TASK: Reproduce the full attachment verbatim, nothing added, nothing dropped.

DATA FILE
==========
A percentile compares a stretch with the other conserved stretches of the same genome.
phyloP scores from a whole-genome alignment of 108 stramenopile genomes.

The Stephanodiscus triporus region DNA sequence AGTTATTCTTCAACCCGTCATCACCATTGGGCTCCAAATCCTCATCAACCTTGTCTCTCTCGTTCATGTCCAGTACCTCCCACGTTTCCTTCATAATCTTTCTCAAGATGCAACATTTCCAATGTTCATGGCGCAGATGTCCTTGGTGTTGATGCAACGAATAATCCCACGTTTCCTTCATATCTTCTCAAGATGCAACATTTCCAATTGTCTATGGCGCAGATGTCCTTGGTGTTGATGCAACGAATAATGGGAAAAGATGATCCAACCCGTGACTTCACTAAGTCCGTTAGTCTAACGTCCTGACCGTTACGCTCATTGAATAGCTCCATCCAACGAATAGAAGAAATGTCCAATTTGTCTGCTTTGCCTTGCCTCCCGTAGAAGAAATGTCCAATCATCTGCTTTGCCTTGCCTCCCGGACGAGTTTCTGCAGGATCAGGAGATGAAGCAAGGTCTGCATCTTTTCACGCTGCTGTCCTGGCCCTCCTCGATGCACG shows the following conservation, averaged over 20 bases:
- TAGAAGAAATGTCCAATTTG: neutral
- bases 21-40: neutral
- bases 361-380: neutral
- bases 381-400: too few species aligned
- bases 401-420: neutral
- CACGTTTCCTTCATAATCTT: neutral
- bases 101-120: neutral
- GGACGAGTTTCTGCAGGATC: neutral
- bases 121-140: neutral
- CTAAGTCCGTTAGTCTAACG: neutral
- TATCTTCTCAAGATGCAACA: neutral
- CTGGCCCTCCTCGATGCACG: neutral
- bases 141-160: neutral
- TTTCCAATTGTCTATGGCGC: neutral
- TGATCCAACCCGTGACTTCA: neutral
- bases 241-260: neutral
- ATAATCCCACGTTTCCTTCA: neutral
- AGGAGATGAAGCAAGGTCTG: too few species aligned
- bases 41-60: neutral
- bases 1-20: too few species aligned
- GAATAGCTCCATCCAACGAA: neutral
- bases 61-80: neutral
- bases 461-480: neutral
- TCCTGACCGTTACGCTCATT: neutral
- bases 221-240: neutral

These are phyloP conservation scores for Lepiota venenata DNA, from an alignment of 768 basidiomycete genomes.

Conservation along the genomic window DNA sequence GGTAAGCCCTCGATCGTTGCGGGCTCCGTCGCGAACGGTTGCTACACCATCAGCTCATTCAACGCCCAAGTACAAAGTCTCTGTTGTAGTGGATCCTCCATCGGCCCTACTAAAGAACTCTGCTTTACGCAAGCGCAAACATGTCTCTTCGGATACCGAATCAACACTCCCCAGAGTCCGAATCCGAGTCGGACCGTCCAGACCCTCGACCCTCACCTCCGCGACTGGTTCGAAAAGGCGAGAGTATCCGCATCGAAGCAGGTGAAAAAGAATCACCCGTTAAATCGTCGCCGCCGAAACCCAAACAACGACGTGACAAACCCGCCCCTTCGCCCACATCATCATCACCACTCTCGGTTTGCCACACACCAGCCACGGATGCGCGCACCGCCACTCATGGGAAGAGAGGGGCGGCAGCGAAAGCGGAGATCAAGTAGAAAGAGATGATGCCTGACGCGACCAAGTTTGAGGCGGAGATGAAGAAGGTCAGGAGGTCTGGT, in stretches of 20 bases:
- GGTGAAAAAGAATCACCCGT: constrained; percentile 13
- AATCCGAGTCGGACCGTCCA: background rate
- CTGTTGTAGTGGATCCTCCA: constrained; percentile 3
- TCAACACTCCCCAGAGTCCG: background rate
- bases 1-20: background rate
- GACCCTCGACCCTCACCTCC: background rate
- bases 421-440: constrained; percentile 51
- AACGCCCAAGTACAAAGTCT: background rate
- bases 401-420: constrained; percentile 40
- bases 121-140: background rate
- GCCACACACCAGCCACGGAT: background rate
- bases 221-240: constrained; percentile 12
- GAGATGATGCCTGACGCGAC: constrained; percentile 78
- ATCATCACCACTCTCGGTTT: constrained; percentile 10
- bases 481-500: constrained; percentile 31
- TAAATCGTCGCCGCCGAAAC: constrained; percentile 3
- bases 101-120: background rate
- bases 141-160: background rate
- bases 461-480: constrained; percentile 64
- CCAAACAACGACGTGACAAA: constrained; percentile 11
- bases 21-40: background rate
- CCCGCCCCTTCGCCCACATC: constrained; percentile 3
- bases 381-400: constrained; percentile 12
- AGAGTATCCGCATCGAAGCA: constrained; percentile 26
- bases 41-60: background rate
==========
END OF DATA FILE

A percentile compares a stretch with the other conserved stretches of the same genome.
phyloP scores from a whole-genome alignment of 108 stramenopile genomes.

The Stephanodiscus triporus region DNA sequence AGTTATTCTTCAACCCGTCATCACCATTGGGCTCCAAATCCTCATCAACCTTGTCTCTCTCGTTCATGTCCAGTACCTCCCACGTTTCCTTCATAATCTTTCTCAAGATGCAACATTTCCAATGTTCATGGCGCAGATGTCCTTGGTGTTGATGCAACGAATAATCCCACGTTTCCTTCATATCTTCTCAAGATGCAACATTTCCAATTGTCTATGGCGCAGATGTCCTTGGTGTTGATGCAACGAATAATGGGAAAAGATGATCCAACCCGTGACTTCACTAAGTCCGTTAGTCTAACGTCCTGACCGTTACGCTCATTGAATAGCTCCATCCAACGAATAGAAGAAATGTCCAATTTGTCTGCTTTGCCTTGCCTCCCGTAGAAGAAATGTCCAATCATCTGCTTTGCCTTGCCTCCCGGACGAGTTTCTGCAGGATCAGGAGATGAAGCAAGGTCTGCATCTTTTCACGCTGCTGTCCTGGCCCTCCTCGATGCACG shows the following conservation, averaged over 20 bases:
- TAGAAGAAATGTCCAATTTG: neutral
- bases 21-40: neutral
- bases 361-380: neutral
- bases 381-400: too few species aligned
- bases 401-420: neutral
- CACGTTTCCTTCATAATCTT: neutral
- bases 101-120: neutral
- GGACGAGTTTCTGCAGGATC: neutral
- bases 121-140: neutral
- CTAAGTCCGTTAGTCTAACG: neutral
- TATCTTCTCAAGATGCAACA: neutral
- CTGGCCCTCCTCGATGCACG: neutral
- bases 141-160: neutral
- TTTCCAATTGTCTATGGCGC: neutral
- TGATCCAACCCGTGACTTCA: neutral
- bases 241-260: neutral
- ATAATCCCACGTTTCCTTCA: neutral
- AGGAGATGAAGCAAGGTCTG: too few species aligned
- bases 41-60: neutral
- bases 1-20: too few species aligned
- GAATAGCTCCATCCAACGAA: neutral
- bases 61-80: neutral
- bases 461-480: neutral
- TCCTGACCGTTACGCTCATT: neutral
- bases 221-240: neutral

These are phyloP conservation scores for Lepiota venenata DNA, from an alignment of 768 basidiomycete genomes.

Conservation along the genomic window DNA sequence GGTAAGCCCTCGATCGTTGCGGGCTCCGTCGCGAACGGTTGCTACACCATCAGCTCATTCAACGCCCAAGTACAAAGTCTCTGTTGTAGTGGATCCTCCATCGGCCCTACTAAAGAACTCTGCTTTACGCAAGCGCAAACATGTCTCTTCGGATACCGAATCAACACTCCCCAGAGTCCGAATCCGAGTCGGACCGTCCAGACCCTCGACCCTCACCTCCGCGACTGGTTCGAAAAGGCGAGAGTATCCGCATCGAAGCAGGTGAAAAAGAATCACCCGTTAAATCGTCGCCGCCGAAACCCAAACAACGACGTGACAAACCCGCCCCTTCGCCCACATCATCATCACCACTCTCGGTTTGCCACACACCAGCCACGGATGCGCGCACCGCCACTCATGGGAAGAGAGGGGCGGCAGCGAAAGCGGAGATCAAGTAGAAAGAGATGATGCCTGACGCGACCAAGTTTGAGGCGGAGATGAAGAAGGTCAGGAGGTCTGGT, in stretches of 20 bases:
- GGTGAAAAAGAATCACCCGT: constrained; percentile 13
- AATCCGAGTCGGACCGTCCA: background rate
- CTGTTGTAGTGGATCCTCCA: constrained; percentile 3
- TCAACACTCCCCAGAGTCCG: background rate
- bases 1-20: background rate
- GACCCTCGACCCTCACCTCC: background rate
- bases 421-440: constrained; percentile 51
- AACGCCCAAGTACAAAGTCT: background rate
- bases 401-420: constrained; percentile 40
- bases 121-140: background rate
- GCCACACACCAGCCACGGAT: background rate
- bases 221-240: constrained; percentile 12
- GAGATGATGCCTGACGCGAC: constrained; percentile 78
- ATCATCACCACTCTCGGTTT: constrained; percentile 10
- bases 481-500: constrained; percentile 31
- TAAATCGTCGCCGCCGAAAC: constrained; percentile 3
- bases 101-120: background rate
- bases 141-160: background rate
- bases 461-480: constrained; percentile 64
- CCAAACAACGACGTGACAAA: constrained; percentile 11
- bases 21-40: background rate
- CCCGCCCCTTCGCCCACATC: constrained; percentile 3
- bases 381-400: constrained; percentile 12
- AGAGTATCCGCATCGAAGCA: constrained; percentile 26
- bases 41-60: background rate